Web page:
Stripping Planned Parenthood's funds would mean more abortions, not fewer

Early Saturday morning, the House Republicans succeeded in passing a budget amendment stripping federal funds from Planned Parenthood. While not as disastrous as the complete defunding of Title X (all federally funded family planning services) — which is desired by many of the tea partiers in Congress — these cuts, if allowed to go forward, would seriously diminish the ability of millions of American women to plan how they and their families lead their lives.

As a physician who has worked in family planning clinics in one of the poorest cities and one of the wealthiest suburban counties in the country, I have treated young and middle-aged women of all income levels and all backgrounds. The single driving force behind all these women's visits to a family planning clinic is to control their own life's course. At Planned Parenthood's Towson office, I saw patients like the Johns Hopkins University graduate whose insurance didn't cover contraceptives. At the downtown office, more than one mom brought her teenage daughter to get contraception so the girl could avoid repeating history and be able to finish school. In Howard County's publicly funded clinic, I've seen private school kids who were afraid to go to their pediatrician, yet responsible enough to seek care and protect themselves from sexually transmitted diseases and unwanted pregnancy.


The Republican House majority was ecstatic about its success at damaging the ability of Planned Parenthood to provide its services. A leader of the effort, Rep. Michael Pence, Republican of Indiana, proclaimed the passage of the amendment as a victory for opponents of abortion: "This afternoon's vote was a victory for taxpayers and a victory for life."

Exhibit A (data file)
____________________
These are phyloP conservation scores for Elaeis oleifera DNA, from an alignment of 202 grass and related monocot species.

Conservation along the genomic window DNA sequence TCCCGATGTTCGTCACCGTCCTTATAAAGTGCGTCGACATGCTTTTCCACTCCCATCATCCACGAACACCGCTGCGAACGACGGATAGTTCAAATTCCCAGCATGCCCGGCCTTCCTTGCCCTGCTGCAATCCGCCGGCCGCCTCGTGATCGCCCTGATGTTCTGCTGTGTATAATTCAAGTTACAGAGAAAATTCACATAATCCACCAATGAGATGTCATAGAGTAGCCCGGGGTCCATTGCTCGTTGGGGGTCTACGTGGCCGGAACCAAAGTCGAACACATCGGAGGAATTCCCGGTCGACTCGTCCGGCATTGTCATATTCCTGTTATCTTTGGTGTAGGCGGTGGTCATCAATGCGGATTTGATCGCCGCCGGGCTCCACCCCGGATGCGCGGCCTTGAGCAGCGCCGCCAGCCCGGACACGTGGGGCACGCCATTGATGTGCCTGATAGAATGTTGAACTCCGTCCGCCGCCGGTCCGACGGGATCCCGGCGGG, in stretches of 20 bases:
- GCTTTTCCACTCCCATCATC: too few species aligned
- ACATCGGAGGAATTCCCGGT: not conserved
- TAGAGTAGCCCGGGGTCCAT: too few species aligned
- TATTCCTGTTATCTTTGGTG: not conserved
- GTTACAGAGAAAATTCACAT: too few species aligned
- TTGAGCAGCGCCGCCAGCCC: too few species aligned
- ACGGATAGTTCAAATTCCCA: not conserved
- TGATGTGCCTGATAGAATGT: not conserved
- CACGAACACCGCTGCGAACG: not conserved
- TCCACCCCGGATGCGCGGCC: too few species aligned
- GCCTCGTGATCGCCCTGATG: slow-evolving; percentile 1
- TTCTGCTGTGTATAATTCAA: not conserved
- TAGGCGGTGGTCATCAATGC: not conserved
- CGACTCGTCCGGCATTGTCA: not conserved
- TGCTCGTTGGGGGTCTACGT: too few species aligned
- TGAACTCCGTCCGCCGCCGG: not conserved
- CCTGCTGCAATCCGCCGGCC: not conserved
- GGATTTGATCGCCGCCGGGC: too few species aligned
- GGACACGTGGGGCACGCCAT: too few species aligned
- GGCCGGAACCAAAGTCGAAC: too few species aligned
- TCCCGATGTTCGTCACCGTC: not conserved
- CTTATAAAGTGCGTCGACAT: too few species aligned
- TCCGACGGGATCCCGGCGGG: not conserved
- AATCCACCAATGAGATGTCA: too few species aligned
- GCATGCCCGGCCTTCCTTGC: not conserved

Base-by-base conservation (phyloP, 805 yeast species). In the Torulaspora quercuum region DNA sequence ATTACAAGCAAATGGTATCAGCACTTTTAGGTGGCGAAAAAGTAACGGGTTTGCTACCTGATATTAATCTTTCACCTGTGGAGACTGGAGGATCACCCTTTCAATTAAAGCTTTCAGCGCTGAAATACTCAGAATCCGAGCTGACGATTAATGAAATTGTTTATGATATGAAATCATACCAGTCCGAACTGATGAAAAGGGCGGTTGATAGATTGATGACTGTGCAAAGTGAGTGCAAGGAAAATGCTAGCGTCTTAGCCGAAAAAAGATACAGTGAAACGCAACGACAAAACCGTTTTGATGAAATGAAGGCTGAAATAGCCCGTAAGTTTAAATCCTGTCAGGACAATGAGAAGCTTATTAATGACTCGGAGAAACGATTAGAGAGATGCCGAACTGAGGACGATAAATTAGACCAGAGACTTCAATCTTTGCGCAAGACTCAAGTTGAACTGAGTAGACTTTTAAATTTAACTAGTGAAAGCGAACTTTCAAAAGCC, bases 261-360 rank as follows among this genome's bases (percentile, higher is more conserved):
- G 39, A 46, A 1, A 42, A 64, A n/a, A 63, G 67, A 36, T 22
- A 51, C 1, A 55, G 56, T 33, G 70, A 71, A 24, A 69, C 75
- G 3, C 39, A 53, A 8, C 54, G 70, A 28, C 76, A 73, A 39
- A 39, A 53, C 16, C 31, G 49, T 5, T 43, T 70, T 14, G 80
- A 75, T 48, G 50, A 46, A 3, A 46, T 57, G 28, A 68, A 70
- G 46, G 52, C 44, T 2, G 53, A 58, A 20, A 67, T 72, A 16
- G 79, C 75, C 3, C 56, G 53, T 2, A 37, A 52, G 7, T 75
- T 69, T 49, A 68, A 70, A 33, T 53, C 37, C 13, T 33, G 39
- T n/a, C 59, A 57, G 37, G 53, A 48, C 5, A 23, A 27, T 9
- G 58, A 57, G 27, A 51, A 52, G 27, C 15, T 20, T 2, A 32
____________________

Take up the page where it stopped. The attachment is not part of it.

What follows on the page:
But only a small percentage of women going to Planned Parenthood are seeking an abortion. (And, as Congressman Pence clearly knows, Planned Parenthood has always been prohibited from using federal funding for abortion services.) The vast majority of services provided by Planned Parenthood offices across the country are for family planning, sexually transmitted disease treatment, and pelvic and breast exams for women (as well as vasectomies for men). This applies to people of both low income and high, and ranging in age from teens to mid-40s.


No matter where you stand on the abortion issue, it is simply incomprehensible to me that anyone can oppose the provision of contraceptives. More than 66 percent of 18-year-olds and 95 percent of 25-to-45-year-olds are sexually active — and yet, somehow, the average couple has only about two children. It is no secret that contraceptive use is nearly universal at some point in virtually all American couples' lives. In many places in the United States, Planned Parenthood clinics are the only — or one of the few — sites for access to family planning services for women of all stripes.

With close to half of all pregnancies in the United States unplanned, we need greater access to family planning services for both men and women, not less. By defunding these clinics, it is a certainty that more unplanned pregnancies will result, assuredly increasing the number of abortions sought in the United States. Some "victory" that would be.

It is a sad reality that the right for women to control their own bodies, won through the efforts of women and men in the 20th century, is under attack again from the reactionary forces of the political right. Reasonable adults on both sides of the aisle should contact their senators, who will be considering the budget in the next couple of weeks, and urge them to vote against this senseless move to make it harder for women in America to manage their lives by availing themselves (and their partners) of family planning information and safe contraceptives.

Dr. Peter Beilenson is the health officer for Howard County. His e-mail is